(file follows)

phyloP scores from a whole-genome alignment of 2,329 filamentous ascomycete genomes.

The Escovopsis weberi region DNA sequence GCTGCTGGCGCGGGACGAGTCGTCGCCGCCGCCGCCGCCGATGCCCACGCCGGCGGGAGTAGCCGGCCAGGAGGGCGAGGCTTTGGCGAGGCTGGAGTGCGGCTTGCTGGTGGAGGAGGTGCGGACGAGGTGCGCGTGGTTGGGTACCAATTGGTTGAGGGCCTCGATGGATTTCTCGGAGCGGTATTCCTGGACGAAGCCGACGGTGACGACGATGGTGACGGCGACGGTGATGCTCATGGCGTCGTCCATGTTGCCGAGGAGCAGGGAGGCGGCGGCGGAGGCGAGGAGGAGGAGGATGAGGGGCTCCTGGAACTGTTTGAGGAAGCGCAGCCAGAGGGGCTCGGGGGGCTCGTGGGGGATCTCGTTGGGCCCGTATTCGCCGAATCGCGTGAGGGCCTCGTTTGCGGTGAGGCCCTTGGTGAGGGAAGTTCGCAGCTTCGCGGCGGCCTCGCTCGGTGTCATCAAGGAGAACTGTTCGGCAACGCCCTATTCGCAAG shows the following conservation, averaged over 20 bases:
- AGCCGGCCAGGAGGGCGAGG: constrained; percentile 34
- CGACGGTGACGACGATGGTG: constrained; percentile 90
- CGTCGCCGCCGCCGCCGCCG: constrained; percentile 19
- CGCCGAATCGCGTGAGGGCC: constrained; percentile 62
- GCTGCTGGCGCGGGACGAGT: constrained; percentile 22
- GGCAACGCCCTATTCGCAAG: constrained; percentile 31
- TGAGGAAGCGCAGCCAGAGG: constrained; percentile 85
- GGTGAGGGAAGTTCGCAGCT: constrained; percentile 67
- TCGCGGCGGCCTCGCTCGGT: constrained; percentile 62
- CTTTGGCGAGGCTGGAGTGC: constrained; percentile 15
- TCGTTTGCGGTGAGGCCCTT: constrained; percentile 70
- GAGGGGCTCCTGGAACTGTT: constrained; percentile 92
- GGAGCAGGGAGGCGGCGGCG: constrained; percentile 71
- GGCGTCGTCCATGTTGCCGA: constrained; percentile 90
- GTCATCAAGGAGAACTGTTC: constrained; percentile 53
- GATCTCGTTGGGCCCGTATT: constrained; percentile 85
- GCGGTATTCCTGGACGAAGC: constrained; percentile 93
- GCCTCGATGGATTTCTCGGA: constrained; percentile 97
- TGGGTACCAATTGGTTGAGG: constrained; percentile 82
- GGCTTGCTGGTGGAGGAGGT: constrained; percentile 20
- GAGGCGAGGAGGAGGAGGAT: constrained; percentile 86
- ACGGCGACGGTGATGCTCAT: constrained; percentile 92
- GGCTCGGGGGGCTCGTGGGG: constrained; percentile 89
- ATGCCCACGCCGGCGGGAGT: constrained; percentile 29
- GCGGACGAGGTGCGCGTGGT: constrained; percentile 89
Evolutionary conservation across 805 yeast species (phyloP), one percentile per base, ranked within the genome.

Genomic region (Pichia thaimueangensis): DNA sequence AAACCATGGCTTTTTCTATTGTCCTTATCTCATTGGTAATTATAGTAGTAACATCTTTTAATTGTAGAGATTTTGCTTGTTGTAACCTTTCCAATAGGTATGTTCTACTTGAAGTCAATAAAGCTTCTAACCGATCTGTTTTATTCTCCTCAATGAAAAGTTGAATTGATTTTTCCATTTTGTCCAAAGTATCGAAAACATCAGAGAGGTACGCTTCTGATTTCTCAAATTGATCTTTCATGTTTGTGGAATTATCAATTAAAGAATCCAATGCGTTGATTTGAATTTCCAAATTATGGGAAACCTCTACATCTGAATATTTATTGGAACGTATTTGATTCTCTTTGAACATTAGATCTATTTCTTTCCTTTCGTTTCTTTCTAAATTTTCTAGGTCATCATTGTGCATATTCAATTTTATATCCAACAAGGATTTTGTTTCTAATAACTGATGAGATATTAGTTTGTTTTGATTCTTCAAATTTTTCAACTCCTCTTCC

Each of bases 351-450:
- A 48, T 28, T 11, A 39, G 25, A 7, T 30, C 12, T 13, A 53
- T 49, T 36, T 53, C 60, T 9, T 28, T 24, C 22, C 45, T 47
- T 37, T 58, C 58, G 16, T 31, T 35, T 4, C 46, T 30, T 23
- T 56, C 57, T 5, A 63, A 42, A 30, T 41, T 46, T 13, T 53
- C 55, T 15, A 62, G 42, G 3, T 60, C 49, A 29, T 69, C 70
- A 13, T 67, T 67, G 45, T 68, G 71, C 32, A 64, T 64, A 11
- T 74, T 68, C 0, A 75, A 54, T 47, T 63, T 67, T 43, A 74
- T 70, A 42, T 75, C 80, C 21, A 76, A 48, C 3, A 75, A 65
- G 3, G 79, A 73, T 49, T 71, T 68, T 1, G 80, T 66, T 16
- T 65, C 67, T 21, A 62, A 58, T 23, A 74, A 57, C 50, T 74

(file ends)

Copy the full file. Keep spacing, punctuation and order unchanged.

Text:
phyloP scores from a whole-genome alignment of 2,329 filamentous ascomycete genomes.

The Escovopsis weberi region DNA sequence GCTGCTGGCGCGGGACGAGTCGTCGCCGCCGCCGCCGCCGATGCCCACGCCGGCGGGAGTAGCCGGCCAGGAGGGCGAGGCTTTGGCGAGGCTGGAGTGCGGCTTGCTGGTGGAGGAGGTGCGGACGAGGTGCGCGTGGTTGGGTACCAATTGGTTGAGGGCCTCGATGGATTTCTCGGAGCGGTATTCCTGGACGAAGCCGACGGTGACGACGATGGTGACGGCGACGGTGATGCTCATGGCGTCGTCCATGTTGCCGAGGAGCAGGGAGGCGGCGGCGGAGGCGAGGAGGAGGAGGATGAGGGGCTCCTGGAACTGTTTGAGGAAGCGCAGCCAGAGGGGCTCGGGGGGCTCGTGGGGGATCTCGTTGGGCCCGTATTCGCCGAATCGCGTGAGGGCCTCGTTTGCGGTGAGGCCCTTGGTGAGGGAAGTTCGCAGCTTCGCGGCGGCCTCGCTCGGTGTCATCAAGGAGAACTGTTCGGCAACGCCCTATTCGCAAG shows the following conservation, averaged over 20 bases:
- AGCCGGCCAGGAGGGCGAGG: constrained; percentile 34
- CGACGGTGACGACGATGGTG: constrained; percentile 90
- CGTCGCCGCCGCCGCCGCCG: constrained; percentile 19
- CGCCGAATCGCGTGAGGGCC: constrained; percentile 62
- GCTGCTGGCGCGGGACGAGT: constrained; percentile 22
- GGCAACGCCCTATTCGCAAG: constrained; percentile 31
- TGAGGAAGCGCAGCCAGAGG: constrained; percentile 85
- GGTGAGGGAAGTTCGCAGCT: constrained; percentile 67
- TCGCGGCGGCCTCGCTCGGT: constrained; percentile 62
- CTTTGGCGAGGCTGGAGTGC: constrained; percentile 15
- TCGTTTGCGGTGAGGCCCTT: constrained; percentile 70
- GAGGGGCTCCTGGAACTGTT: constrained; percentile 92
- GGAGCAGGGAGGCGGCGGCG: constrained; percentile 71
- GGCGTCGTCCATGTTGCCGA: constrained; percentile 90
- GTCATCAAGGAGAACTGTTC: constrained; percentile 53
- GATCTCGTTGGGCCCGTATT: constrained; percentile 85
- GCGGTATTCCTGGACGAAGC: constrained; percentile 93
- GCCTCGATGGATTTCTCGGA: constrained; percentile 97
- TGGGTACCAATTGGTTGAGG: constrained; percentile 82
- GGCTTGCTGGTGGAGGAGGT: constrained; percentile 20
- GAGGCGAGGAGGAGGAGGAT: constrained; percentile 86
- ACGGCGACGGTGATGCTCAT: constrained; percentile 92
- GGCTCGGGGGGCTCGTGGGG: constrained; percentile 89
- ATGCCCACGCCGGCGGGAGT: constrained; percentile 29
- GCGGACGAGGTGCGCGTGGT: constrained; percentile 89
Evolutionary conservation across 805 yeast species (phyloP), one percentile per base, ranked within the genome.

Genomic region (Pichia thaimueangensis): DNA sequence AAACCATGGCTTTTTCTATTGTCCTTATCTCATTGGTAATTATAGTAGTAACATCTTTTAATTGTAGAGATTTTGCTTGTTGTAACCTTTCCAATAGGTATGTTCTACTTGAAGTCAATAAAGCTTCTAACCGATCTGTTTTATTCTCCTCAATGAAAAGTTGAATTGATTTTTCCATTTTGTCCAAAGTATCGAAAACATCAGAGAGGTACGCTTCTGATTTCTCAAATTGATCTTTCATGTTTGTGGAATTATCAATTAAAGAATCCAATGCGTTGATTTGAATTTCCAAATTATGGGAAACCTCTACATCTGAATATTTATTGGAACGTATTTGATTCTCTTTGAACATTAGATCTATTTCTTTCCTTTCGTTTCTTTCTAAATTTTCTAGGTCATCATTGTGCATATTCAATTTTATATCCAACAAGGATTTTGTTTCTAATAACTGATGAGATATTAGTTTGTTTTGATTCTTCAAATTTTTCAACTCCTCTTCC

Each of bases 351-450:
- A 48, T 28, T 11, A 39, G 25, A 7, T 30, C 12, T 13, A 53
- T 49, T 36, T 53, C 60, T 9, T 28, T 24, C 22, C 45, T 47
- T 37, T 58, C 58, G 16, T 31, T 35, T 4, C 46, T 30, T 23
- T 56, C 57, T 5, A 63, A 42, A 30, T 41, T 46, T 13, T 53
- C 55, T 15, A 62, G 42, G 3, T 60, C 49, A 29, T 69, C 70
- A 13, T 67, T 67, G 45, T 68, G 71, C 32, A 64, T 64, A 11
- T 74, T 68, C 0, A 75, A 54, T 47, T 63, T 67, T 43, A 74
- T 70, A 42, T 75, C 80, C 21, A 76, A 48, C 3, A 75, A 65
- G 3, G 79, A 73, T 49, T 71, T 68, T 1, G 80, T 66, T 16
- T 65, C 67, T 21, A 62, A 58, T 23, A 74, A 57, C 50, T 74